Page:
MIAMI (CBSMiami/AP) – As part of the Obama administrations efforts to speed up public works projects across the country during a weak economy, they’ve announced they’ve accelerated their work on port projects in Miami, Jacksonville and three cities.

On Thursday the administration announced that they were expediting federal permits for deepening PortMiami and a feasibility study for dredging Jacksonville’s port.

“This is wonderful news for the entire state of Florida,” said U.S. Rep. Debbie Wasserman Schultz. “These projects have been in the works for years, and I’m glad we have a President who understands the value of them becoming a reality. President Obama is right – we can’t wait on these important initiatives that will boost our economy now.

The Army Corps is working with PortMiami to deepen the channel at the port from its current depth of 42 feet to a depth of 50 feet. Once completed, the port will be able to accommodate larger cargo vessels and other ships.

The deepening project of the navigation channel is expected to be complete by the end of the year. The dredging is expected to be complete by spring of 2015, just in time to be the first port along the eastern seaboard to receive the larger cargo ships that will begin shipping goods through an expanded Panama Canal.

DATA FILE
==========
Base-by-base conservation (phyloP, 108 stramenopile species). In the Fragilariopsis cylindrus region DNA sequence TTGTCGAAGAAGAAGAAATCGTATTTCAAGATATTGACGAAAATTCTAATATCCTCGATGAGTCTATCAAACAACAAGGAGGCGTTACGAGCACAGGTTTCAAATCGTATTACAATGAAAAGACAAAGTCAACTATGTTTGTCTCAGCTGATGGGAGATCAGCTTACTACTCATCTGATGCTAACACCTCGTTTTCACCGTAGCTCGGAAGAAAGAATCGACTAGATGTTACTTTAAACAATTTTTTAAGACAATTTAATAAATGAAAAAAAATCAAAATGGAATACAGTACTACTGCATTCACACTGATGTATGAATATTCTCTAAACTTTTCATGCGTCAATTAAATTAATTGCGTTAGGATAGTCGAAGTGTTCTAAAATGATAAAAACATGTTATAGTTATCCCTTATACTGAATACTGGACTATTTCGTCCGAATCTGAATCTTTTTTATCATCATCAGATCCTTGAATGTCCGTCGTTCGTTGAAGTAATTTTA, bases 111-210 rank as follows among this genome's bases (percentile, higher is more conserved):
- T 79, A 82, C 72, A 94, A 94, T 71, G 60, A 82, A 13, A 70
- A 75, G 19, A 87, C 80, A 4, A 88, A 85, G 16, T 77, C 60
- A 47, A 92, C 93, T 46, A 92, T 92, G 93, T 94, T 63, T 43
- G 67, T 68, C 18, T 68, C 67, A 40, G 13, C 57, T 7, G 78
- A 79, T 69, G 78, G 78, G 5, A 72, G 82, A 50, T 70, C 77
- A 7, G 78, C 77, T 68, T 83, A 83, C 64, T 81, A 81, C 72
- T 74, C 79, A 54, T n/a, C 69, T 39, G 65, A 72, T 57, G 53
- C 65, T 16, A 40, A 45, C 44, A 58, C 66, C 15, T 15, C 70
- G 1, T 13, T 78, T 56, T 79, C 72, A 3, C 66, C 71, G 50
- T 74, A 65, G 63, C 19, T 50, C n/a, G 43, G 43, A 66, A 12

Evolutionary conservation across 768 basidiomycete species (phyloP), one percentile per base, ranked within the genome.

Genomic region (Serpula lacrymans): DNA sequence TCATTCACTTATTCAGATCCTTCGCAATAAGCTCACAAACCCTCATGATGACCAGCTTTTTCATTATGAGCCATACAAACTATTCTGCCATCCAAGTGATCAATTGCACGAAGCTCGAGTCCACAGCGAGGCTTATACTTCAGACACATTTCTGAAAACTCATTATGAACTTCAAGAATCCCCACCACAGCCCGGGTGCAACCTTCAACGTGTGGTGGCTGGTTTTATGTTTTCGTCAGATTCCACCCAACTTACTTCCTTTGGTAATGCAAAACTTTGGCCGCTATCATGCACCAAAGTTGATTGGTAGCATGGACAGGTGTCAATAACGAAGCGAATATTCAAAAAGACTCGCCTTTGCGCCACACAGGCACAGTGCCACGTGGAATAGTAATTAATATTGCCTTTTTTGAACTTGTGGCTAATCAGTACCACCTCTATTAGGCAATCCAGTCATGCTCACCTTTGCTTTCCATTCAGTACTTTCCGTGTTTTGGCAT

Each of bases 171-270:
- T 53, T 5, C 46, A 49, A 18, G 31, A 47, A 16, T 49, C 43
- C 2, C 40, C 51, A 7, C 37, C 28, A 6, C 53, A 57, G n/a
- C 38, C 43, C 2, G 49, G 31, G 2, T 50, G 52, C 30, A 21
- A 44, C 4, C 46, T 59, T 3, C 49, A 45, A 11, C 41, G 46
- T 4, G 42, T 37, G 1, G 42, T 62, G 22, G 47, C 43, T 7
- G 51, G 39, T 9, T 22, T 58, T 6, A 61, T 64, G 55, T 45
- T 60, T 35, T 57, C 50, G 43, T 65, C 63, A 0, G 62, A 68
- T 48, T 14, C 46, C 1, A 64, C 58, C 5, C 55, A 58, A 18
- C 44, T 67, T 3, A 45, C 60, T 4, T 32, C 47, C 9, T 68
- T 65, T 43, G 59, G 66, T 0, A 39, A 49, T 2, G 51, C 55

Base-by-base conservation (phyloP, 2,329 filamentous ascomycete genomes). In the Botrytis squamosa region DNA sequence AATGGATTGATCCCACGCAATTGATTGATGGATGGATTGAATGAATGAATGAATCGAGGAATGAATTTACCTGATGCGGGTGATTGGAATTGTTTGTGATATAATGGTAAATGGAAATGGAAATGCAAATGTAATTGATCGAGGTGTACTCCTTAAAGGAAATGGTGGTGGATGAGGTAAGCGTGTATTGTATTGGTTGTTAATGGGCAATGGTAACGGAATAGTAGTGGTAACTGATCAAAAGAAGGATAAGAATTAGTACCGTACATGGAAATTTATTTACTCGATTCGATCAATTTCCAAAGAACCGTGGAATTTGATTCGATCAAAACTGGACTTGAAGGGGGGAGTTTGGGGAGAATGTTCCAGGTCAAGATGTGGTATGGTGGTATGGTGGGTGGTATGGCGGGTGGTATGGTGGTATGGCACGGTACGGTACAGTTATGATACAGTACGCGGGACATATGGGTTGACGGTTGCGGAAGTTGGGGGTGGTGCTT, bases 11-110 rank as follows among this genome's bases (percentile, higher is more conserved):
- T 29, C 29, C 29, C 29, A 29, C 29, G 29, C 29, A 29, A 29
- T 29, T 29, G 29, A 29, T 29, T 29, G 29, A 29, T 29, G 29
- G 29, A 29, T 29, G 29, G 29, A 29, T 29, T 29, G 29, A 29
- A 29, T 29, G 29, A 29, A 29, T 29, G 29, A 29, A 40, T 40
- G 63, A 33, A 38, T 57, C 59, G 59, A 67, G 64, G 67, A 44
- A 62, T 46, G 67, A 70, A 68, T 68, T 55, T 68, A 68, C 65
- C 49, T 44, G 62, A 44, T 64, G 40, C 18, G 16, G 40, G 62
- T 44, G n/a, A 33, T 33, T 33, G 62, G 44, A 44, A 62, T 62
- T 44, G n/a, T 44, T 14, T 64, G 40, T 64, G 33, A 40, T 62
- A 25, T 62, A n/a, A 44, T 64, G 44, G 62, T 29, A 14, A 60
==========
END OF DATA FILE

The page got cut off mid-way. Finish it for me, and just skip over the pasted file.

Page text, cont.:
“Miami-Dade County has been ahead of the curve in making major infrastructure improvements to its seaport, most notably the deepening of PortMiami’s channel to -50 feet, which will allow for the largest cargo ships in the world to dock at our port,” said Miami-Dade Mayor Carlos Gimenez. “PortMiami will be the only U.S. East Coast Port, south of Norfolk, Va., to be at minus-50 feet when the expanded Panama Canal opens in early 2015.”

In Jacksonville, the Army Corps of Engineers has previously said it expected to complete a feasibility study in 2014 for deepening the channel. The administration announced today that it will fast-track the study so that it is completed by April 2013.

Other ports to receive improvements are: Charleston, Savannah, and the Port of New York and New Jersey.

(TM and © Copyright 2012 CBS Radio Inc. and its relevant subsidiaries. CBS RADIO and EYE Logo TM and Copyright 2012 CBS Broadcasting Inc. Used under license. All Rights Reserved. This material may not be published, broadcast, rewritten, or redistributed. The Associated Press contributed to this report.)


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